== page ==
In the year after his accident, John Alex Lowell had 30 surgeries and stayed in six hospitals. His doctors told him he was lucky – they thought he’d be in a persistent vegetative state. Now, ten years later, he’s more or less okay. He can walk, he went to grad school, he can even drive if he wants to, though his vision’s a little off. There’s also an artificial substance in his skull – an ironic little reminder.

LOWELL: That is a material called methyl methacrylate. It’s what orthopedic surgeons use to replicate bone mass. It’s also what dentists use when they create teeth. It is the same material – and my common phrase is, my jaw dropped when I heard it – also the same material I am pointing to on the street. Road paint.

The city is working with groups like WalkSF to try and make things safer. In District 6, which includes SoMa, Supervisor Jane Kim has been especially involved. But so far, there’s no official plan. So whether you’re walking or driving, in any of San Francisco’s neighborhoods, the best rule of thumb is probably the one your parents taught you: look both ways.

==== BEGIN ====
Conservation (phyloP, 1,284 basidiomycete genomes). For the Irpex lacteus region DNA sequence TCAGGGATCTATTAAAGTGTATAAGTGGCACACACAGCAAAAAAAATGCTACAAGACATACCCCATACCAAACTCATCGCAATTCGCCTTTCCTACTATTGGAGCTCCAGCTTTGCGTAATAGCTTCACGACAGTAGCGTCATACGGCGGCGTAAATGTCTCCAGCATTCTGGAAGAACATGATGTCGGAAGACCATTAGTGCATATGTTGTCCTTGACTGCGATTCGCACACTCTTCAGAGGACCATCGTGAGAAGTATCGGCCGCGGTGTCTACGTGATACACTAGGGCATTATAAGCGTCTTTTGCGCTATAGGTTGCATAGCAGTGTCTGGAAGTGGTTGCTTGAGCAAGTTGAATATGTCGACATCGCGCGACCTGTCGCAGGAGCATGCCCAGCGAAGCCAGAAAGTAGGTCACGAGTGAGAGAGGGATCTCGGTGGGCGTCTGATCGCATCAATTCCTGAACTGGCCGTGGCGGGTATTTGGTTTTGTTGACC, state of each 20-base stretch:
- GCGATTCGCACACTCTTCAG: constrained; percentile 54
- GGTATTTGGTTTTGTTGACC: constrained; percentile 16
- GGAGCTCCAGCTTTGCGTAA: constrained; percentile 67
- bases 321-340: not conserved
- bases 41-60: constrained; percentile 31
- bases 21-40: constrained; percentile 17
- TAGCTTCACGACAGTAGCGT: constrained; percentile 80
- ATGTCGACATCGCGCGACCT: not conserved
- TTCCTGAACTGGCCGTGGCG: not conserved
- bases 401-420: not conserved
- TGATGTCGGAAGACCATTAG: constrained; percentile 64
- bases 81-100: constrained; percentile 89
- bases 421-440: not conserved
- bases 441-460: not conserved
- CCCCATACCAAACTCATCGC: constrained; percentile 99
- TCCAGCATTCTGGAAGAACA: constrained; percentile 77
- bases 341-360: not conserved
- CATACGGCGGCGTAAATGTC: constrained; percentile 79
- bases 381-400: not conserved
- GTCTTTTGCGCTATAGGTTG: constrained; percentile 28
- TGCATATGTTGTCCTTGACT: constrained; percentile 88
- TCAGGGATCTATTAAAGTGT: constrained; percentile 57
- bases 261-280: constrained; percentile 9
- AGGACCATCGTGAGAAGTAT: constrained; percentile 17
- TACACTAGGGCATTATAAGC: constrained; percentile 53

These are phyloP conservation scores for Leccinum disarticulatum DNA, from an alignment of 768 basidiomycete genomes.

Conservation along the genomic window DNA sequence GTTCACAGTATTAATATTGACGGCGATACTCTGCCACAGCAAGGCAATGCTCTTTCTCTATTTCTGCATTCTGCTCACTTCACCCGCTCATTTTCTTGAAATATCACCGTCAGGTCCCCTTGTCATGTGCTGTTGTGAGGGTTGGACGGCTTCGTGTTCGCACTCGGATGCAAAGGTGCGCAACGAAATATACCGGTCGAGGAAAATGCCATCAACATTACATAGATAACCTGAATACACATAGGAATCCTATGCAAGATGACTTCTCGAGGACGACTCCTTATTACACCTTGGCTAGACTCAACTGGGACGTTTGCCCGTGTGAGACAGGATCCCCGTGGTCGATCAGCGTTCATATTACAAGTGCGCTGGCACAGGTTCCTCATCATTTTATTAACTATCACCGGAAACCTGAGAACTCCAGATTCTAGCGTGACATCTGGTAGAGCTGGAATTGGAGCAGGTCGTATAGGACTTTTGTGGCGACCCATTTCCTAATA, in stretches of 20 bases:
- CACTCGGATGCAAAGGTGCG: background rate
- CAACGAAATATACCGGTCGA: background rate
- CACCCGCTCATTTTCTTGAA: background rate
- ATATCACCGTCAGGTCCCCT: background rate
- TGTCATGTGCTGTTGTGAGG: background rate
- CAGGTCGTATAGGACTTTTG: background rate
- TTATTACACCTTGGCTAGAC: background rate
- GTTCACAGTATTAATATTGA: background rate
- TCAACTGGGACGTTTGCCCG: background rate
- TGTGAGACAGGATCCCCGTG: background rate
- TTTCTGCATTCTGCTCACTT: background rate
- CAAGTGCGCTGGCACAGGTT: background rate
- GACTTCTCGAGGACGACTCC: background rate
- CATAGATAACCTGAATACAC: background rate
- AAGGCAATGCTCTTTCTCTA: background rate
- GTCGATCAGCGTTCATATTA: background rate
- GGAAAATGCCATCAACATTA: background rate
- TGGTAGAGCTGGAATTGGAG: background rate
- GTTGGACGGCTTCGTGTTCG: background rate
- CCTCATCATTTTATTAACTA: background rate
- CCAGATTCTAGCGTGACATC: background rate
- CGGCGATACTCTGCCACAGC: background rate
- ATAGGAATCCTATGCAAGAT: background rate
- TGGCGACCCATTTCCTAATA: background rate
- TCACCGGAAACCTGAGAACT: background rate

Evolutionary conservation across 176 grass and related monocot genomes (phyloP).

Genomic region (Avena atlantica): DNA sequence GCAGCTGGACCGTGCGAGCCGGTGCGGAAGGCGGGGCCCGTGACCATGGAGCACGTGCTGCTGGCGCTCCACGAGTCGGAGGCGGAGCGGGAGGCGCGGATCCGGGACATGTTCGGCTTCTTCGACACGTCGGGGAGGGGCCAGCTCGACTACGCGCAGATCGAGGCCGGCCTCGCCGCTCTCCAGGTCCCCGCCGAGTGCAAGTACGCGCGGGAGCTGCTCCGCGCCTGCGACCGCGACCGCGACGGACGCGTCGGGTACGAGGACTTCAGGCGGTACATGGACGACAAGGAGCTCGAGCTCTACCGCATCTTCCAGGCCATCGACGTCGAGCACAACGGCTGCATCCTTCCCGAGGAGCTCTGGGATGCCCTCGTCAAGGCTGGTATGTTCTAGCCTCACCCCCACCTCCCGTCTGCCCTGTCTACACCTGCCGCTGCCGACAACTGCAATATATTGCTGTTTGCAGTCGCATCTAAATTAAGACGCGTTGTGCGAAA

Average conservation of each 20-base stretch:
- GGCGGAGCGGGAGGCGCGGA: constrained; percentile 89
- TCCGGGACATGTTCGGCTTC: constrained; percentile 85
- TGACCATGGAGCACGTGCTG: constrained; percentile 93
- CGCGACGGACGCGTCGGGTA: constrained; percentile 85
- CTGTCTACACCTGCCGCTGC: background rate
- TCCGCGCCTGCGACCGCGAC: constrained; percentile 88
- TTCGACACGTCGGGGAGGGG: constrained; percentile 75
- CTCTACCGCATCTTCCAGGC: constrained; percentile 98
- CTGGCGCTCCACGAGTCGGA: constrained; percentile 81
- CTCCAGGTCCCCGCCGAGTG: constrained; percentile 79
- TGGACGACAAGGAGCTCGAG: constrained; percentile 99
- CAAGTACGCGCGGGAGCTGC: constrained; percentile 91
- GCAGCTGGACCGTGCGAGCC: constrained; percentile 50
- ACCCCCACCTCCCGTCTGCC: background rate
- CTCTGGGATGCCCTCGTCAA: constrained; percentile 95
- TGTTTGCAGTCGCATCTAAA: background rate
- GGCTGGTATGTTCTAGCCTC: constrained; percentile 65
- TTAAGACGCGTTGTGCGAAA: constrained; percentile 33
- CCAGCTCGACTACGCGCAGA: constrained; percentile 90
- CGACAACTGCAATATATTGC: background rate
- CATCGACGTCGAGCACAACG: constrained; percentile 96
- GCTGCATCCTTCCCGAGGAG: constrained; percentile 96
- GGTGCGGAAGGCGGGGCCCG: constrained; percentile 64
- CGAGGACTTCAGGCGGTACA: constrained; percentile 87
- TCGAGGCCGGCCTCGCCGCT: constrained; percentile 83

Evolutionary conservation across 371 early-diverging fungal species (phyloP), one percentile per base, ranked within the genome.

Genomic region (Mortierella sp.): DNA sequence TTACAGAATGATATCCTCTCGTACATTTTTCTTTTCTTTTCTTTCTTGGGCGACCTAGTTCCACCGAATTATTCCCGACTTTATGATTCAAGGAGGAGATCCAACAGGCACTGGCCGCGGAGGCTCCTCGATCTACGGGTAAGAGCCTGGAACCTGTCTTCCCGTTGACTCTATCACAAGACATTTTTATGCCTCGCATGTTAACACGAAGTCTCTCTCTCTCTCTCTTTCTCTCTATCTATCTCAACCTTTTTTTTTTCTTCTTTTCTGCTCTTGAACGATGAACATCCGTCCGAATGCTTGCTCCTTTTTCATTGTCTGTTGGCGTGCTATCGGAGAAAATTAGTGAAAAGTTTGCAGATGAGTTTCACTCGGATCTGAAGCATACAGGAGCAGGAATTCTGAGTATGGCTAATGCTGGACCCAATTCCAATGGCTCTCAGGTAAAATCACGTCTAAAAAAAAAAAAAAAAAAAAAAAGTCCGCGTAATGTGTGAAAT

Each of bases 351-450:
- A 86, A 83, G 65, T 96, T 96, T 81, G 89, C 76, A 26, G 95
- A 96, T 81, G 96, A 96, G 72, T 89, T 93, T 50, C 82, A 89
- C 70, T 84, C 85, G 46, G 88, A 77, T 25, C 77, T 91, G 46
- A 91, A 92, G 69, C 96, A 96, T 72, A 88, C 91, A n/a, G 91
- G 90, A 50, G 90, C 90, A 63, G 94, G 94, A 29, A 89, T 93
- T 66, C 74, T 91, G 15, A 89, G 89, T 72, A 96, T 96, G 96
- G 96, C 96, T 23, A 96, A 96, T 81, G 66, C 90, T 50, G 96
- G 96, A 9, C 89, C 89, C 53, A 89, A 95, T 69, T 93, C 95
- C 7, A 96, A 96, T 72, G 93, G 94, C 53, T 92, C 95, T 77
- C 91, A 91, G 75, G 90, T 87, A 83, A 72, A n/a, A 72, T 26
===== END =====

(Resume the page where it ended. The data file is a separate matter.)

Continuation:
In San Francisco, I’m Casey Miner for Crosscurrents. 

What’s it like when you take a walk in the city? Or What about driving in neighborhoods with a lot of pedestrians? Tell us your story at 415.264.7106. Or find us on Facebook; we’re KALW News.